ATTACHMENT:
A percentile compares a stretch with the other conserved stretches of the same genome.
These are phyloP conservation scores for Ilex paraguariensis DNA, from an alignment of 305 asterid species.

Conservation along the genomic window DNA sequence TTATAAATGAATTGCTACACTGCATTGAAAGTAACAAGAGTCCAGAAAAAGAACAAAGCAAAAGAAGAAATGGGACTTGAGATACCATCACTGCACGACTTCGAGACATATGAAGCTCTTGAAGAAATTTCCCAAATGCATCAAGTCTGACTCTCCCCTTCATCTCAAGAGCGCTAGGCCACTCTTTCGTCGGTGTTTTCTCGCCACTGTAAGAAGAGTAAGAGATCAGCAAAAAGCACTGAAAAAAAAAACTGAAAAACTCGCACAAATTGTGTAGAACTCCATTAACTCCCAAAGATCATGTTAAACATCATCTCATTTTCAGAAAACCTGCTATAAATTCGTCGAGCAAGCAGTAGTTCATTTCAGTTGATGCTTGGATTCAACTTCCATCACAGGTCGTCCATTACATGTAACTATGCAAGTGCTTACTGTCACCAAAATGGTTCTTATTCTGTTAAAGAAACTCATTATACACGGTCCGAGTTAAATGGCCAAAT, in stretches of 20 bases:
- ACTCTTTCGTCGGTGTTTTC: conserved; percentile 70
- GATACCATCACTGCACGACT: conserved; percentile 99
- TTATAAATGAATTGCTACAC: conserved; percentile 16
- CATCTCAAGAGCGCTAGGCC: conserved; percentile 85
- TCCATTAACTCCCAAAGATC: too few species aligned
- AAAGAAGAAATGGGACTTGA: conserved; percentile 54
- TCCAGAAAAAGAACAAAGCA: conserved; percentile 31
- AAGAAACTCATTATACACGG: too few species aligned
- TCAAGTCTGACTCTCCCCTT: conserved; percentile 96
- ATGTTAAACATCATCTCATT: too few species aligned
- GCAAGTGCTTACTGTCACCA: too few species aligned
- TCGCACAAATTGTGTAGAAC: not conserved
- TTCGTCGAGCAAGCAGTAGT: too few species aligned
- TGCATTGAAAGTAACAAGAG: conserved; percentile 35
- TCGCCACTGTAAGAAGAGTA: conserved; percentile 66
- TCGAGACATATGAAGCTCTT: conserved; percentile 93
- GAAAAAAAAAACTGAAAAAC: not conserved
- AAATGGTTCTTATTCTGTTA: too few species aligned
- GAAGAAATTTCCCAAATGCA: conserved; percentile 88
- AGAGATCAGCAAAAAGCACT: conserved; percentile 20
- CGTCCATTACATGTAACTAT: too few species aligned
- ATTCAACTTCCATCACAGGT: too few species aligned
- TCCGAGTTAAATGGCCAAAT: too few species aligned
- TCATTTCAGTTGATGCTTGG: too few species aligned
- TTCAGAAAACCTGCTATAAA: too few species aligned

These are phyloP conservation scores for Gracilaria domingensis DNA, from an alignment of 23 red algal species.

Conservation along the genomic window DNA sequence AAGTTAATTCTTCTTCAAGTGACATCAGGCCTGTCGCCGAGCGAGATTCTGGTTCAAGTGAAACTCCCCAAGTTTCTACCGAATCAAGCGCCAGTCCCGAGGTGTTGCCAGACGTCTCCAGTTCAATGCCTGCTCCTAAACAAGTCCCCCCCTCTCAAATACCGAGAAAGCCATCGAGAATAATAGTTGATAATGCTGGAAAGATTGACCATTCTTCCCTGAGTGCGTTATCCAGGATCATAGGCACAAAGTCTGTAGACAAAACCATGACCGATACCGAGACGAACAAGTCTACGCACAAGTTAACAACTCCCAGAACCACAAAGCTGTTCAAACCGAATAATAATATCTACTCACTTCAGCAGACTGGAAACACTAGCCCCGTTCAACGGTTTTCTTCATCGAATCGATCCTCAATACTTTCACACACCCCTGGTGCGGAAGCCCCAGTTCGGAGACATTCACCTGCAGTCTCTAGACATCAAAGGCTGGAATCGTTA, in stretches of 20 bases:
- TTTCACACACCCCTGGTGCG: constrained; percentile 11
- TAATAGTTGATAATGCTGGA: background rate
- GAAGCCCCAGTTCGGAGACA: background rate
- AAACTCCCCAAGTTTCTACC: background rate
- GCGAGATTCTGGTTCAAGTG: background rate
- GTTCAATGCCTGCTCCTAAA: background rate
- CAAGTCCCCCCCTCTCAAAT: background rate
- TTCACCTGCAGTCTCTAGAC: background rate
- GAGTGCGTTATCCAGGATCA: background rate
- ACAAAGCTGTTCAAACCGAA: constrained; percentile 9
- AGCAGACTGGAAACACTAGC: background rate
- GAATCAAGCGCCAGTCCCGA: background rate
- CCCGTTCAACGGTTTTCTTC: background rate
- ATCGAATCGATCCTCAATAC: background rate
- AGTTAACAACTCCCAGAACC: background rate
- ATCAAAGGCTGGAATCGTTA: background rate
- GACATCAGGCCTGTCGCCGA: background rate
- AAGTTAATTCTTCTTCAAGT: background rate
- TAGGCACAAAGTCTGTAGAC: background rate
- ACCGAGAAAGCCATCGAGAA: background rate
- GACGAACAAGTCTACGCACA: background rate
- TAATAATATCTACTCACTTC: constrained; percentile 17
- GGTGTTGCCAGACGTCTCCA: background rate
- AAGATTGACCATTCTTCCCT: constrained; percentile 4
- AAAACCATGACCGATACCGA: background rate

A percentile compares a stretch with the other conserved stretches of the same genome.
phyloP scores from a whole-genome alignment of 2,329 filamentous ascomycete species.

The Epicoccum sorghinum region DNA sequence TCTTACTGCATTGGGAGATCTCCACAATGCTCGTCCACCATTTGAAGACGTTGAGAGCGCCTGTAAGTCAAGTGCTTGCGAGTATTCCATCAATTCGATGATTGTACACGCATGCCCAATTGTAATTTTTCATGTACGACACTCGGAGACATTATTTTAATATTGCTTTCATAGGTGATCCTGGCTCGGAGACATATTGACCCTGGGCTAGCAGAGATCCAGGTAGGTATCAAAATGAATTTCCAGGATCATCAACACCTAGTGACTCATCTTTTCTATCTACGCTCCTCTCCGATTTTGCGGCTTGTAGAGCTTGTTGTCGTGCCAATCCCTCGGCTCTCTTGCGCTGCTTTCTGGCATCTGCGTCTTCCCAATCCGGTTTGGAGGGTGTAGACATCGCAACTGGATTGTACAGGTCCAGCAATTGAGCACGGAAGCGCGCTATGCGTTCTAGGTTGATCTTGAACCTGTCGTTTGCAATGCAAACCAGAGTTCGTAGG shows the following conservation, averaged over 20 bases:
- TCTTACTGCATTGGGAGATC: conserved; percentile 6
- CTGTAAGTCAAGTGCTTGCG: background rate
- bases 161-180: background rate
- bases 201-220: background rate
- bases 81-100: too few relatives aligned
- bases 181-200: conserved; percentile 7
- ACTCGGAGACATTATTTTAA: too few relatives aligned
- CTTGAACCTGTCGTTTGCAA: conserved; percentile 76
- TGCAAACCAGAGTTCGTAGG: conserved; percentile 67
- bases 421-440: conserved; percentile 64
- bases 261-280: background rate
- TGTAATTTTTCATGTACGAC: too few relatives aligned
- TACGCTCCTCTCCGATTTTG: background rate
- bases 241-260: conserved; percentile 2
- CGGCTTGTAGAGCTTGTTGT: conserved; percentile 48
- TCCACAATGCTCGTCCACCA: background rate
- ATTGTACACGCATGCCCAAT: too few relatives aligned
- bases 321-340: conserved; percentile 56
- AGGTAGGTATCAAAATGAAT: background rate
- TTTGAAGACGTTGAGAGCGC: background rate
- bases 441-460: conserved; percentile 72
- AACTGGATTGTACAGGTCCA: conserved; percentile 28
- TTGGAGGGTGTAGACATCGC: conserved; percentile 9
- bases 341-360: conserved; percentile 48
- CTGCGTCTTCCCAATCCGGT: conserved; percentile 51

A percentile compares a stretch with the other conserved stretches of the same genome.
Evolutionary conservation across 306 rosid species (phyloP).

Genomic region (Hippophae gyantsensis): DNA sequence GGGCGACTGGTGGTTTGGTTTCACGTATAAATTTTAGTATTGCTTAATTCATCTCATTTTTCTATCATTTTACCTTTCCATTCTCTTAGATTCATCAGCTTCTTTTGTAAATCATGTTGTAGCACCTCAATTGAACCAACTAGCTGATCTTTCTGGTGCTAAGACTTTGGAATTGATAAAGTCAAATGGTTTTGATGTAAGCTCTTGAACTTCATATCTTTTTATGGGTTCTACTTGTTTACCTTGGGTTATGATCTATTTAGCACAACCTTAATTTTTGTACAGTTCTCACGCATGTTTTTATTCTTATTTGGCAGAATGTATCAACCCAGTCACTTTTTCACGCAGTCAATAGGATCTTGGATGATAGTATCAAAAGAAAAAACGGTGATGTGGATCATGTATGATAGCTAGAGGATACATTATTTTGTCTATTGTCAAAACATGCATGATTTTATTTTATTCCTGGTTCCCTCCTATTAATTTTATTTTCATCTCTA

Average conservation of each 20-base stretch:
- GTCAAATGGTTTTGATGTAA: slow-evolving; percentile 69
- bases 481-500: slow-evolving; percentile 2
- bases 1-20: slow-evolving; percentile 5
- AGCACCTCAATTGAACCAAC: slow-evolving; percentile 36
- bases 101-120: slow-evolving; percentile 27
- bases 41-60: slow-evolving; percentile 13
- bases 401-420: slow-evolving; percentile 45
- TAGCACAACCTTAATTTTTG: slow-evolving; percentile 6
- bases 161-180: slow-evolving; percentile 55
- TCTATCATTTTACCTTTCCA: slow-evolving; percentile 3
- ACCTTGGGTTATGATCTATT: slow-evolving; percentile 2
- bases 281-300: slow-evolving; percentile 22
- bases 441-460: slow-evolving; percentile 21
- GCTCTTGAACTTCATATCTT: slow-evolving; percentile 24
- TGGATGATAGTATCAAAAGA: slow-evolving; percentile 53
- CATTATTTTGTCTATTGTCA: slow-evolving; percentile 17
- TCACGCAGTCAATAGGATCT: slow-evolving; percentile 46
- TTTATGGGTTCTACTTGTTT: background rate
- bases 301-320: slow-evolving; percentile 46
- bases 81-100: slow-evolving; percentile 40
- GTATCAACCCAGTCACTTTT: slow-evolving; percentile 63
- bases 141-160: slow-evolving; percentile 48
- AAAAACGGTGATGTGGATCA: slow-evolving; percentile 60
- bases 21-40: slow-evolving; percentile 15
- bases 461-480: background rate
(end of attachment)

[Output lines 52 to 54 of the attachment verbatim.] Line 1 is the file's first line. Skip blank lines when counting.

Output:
- TAATAATATCTACTCACTTC: constrained; percentile 17
- GGTGTTGCCAGACGTCTCCA: background rate
- AAGATTGACCATTCTTCCCT: constrained; percentile 4